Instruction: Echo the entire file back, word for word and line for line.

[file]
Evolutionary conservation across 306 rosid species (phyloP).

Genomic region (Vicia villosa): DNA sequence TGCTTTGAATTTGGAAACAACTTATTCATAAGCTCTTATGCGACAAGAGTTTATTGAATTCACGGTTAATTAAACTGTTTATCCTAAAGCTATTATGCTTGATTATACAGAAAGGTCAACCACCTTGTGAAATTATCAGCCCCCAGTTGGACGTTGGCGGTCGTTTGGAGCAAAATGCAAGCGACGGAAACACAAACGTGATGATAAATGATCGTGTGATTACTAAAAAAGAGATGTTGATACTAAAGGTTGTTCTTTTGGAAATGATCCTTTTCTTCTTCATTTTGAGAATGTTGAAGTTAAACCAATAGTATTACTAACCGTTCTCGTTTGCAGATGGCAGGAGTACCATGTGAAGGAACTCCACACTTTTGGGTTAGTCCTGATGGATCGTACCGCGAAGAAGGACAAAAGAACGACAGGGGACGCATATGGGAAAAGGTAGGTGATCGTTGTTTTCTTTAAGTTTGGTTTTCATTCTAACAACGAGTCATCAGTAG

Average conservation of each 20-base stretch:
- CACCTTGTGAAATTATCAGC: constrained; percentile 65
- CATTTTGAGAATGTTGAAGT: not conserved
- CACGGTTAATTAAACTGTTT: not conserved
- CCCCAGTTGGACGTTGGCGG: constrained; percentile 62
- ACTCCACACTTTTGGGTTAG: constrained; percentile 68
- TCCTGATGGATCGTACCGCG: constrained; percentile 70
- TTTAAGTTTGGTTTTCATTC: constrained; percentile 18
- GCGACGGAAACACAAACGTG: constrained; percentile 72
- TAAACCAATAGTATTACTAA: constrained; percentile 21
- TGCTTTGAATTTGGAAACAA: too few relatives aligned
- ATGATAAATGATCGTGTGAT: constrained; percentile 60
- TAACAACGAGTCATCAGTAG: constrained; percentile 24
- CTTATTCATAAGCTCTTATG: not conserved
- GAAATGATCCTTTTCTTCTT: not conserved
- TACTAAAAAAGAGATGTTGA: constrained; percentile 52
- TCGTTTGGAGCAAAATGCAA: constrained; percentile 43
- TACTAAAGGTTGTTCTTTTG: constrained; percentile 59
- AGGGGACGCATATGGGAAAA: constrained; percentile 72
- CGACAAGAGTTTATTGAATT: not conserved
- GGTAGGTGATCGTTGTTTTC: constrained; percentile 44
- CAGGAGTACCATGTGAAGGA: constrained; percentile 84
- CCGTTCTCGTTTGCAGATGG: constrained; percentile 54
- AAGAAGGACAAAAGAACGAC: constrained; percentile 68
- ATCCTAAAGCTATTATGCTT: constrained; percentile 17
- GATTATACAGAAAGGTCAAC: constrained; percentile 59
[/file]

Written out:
Evolutionary conservation across 306 rosid species (phyloP).

Genomic region (Vicia villosa): DNA sequence TGCTTTGAATTTGGAAACAACTTATTCATAAGCTCTTATGCGACAAGAGTTTATTGAATTCACGGTTAATTAAACTGTTTATCCTAAAGCTATTATGCTTGATTATACAGAAAGGTCAACCACCTTGTGAAATTATCAGCCCCCAGTTGGACGTTGGCGGTCGTTTGGAGCAAAATGCAAGCGACGGAAACACAAACGTGATGATAAATGATCGTGTGATTACTAAAAAAGAGATGTTGATACTAAAGGTTGTTCTTTTGGAAATGATCCTTTTCTTCTTCATTTTGAGAATGTTGAAGTTAAACCAATAGTATTACTAACCGTTCTCGTTTGCAGATGGCAGGAGTACCATGTGAAGGAACTCCACACTTTTGGGTTAGTCCTGATGGATCGTACCGCGAAGAAGGACAAAAGAACGACAGGGGACGCATATGGGAAAAGGTAGGTGATCGTTGTTTTCTTTAAGTTTGGTTTTCATTCTAACAACGAGTCATCAGTAG

Average conservation of each 20-base stretch:
- CACCTTGTGAAATTATCAGC: constrained; percentile 65
- CATTTTGAGAATGTTGAAGT: not conserved
- CACGGTTAATTAAACTGTTT: not conserved
- CCCCAGTTGGACGTTGGCGG: constrained; percentile 62
- ACTCCACACTTTTGGGTTAG: constrained; percentile 68
- TCCTGATGGATCGTACCGCG: constrained; percentile 70
- TTTAAGTTTGGTTTTCATTC: constrained; percentile 18
- GCGACGGAAACACAAACGTG: constrained; percentile 72
- TAAACCAATAGTATTACTAA: constrained; percentile 21
- TGCTTTGAATTTGGAAACAA: too few relatives aligned
- ATGATAAATGATCGTGTGAT: constrained; percentile 60
- TAACAACGAGTCATCAGTAG: constrained; percentile 24
- CTTATTCATAAGCTCTTATG: not conserved
- GAAATGATCCTTTTCTTCTT: not conserved
- TACTAAAAAAGAGATGTTGA: constrained; percentile 52
- TCGTTTGGAGCAAAATGCAA: constrained; percentile 43
- TACTAAAGGTTGTTCTTTTG: constrained; percentile 59
- AGGGGACGCATATGGGAAAA: constrained; percentile 72
- CGACAAGAGTTTATTGAATT: not conserved
- GGTAGGTGATCGTTGTTTTC: constrained; percentile 44
- CAGGAGTACCATGTGAAGGA: constrained; percentile 84
- CCGTTCTCGTTTGCAGATGG: constrained; percentile 54
- AAGAAGGACAAAAGAACGAC: constrained; percentile 68
- ATCCTAAAGCTATTATGCTT: constrained; percentile 17
- GATTATACAGAAAGGTCAAC: constrained; percentile 59